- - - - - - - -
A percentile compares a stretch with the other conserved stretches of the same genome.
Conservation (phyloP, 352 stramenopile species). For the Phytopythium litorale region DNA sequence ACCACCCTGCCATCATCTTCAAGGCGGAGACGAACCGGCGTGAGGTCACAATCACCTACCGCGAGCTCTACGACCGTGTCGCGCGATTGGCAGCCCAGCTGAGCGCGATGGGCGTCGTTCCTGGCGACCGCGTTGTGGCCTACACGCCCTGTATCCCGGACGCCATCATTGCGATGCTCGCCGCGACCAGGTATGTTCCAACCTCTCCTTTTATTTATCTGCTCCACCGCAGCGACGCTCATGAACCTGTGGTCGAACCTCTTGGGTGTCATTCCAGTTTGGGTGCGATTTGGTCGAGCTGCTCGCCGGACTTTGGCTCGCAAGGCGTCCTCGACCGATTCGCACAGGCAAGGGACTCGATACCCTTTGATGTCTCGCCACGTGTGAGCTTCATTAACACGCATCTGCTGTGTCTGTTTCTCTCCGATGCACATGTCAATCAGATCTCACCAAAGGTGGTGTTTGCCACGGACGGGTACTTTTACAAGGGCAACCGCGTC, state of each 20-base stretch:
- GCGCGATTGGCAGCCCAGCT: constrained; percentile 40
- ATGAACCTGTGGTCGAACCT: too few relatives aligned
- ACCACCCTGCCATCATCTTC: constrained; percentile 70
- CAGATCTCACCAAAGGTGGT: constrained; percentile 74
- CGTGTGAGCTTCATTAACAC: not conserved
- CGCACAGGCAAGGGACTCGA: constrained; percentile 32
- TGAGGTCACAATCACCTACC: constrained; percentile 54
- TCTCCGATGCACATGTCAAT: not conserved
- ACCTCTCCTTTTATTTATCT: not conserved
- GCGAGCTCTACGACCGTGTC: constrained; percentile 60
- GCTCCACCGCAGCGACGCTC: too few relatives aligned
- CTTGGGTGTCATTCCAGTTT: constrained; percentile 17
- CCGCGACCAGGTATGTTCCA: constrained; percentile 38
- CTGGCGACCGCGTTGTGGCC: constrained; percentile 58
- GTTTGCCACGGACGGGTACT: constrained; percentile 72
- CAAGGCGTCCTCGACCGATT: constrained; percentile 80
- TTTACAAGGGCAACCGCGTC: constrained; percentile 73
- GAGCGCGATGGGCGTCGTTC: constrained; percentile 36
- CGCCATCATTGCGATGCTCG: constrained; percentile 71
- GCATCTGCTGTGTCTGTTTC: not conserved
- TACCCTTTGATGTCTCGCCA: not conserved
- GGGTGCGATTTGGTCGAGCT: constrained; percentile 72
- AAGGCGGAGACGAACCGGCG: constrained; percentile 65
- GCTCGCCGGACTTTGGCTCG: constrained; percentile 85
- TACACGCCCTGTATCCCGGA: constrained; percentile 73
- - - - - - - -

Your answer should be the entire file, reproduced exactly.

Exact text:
A percentile compares a stretch with the other conserved stretches of the same genome.
Conservation (phyloP, 352 stramenopile species). For the Phytopythium litorale region DNA sequence ACCACCCTGCCATCATCTTCAAGGCGGAGACGAACCGGCGTGAGGTCACAATCACCTACCGCGAGCTCTACGACCGTGTCGCGCGATTGGCAGCCCAGCTGAGCGCGATGGGCGTCGTTCCTGGCGACCGCGTTGTGGCCTACACGCCCTGTATCCCGGACGCCATCATTGCGATGCTCGCCGCGACCAGGTATGTTCCAACCTCTCCTTTTATTTATCTGCTCCACCGCAGCGACGCTCATGAACCTGTGGTCGAACCTCTTGGGTGTCATTCCAGTTTGGGTGCGATTTGGTCGAGCTGCTCGCCGGACTTTGGCTCGCAAGGCGTCCTCGACCGATTCGCACAGGCAAGGGACTCGATACCCTTTGATGTCTCGCCACGTGTGAGCTTCATTAACACGCATCTGCTGTGTCTGTTTCTCTCCGATGCACATGTCAATCAGATCTCACCAAAGGTGGTGTTTGCCACGGACGGGTACTTTTACAAGGGCAACCGCGTC, state of each 20-base stretch:
- GCGCGATTGGCAGCCCAGCT: constrained; percentile 40
- ATGAACCTGTGGTCGAACCT: too few relatives aligned
- ACCACCCTGCCATCATCTTC: constrained; percentile 70
- CAGATCTCACCAAAGGTGGT: constrained; percentile 74
- CGTGTGAGCTTCATTAACAC: not conserved
- CGCACAGGCAAGGGACTCGA: constrained; percentile 32
- TGAGGTCACAATCACCTACC: constrained; percentile 54
- TCTCCGATGCACATGTCAAT: not conserved
- ACCTCTCCTTTTATTTATCT: not conserved
- GCGAGCTCTACGACCGTGTC: constrained; percentile 60
- GCTCCACCGCAGCGACGCTC: too few relatives aligned
- CTTGGGTGTCATTCCAGTTT: constrained; percentile 17
- CCGCGACCAGGTATGTTCCA: constrained; percentile 38
- CTGGCGACCGCGTTGTGGCC: constrained; percentile 58
- GTTTGCCACGGACGGGTACT: constrained; percentile 72
- CAAGGCGTCCTCGACCGATT: constrained; percentile 80
- TTTACAAGGGCAACCGCGTC: constrained; percentile 73
- GAGCGCGATGGGCGTCGTTC: constrained; percentile 36
- CGCCATCATTGCGATGCTCG: constrained; percentile 71
- GCATCTGCTGTGTCTGTTTC: not conserved
- TACCCTTTGATGTCTCGCCA: not conserved
- GGGTGCGATTTGGTCGAGCT: constrained; percentile 72
- AAGGCGGAGACGAACCGGCG: constrained; percentile 65
- GCTCGCCGGACTTTGGCTCG: constrained; percentile 85
- TACACGCCCTGTATCCCGGA: constrained; percentile 73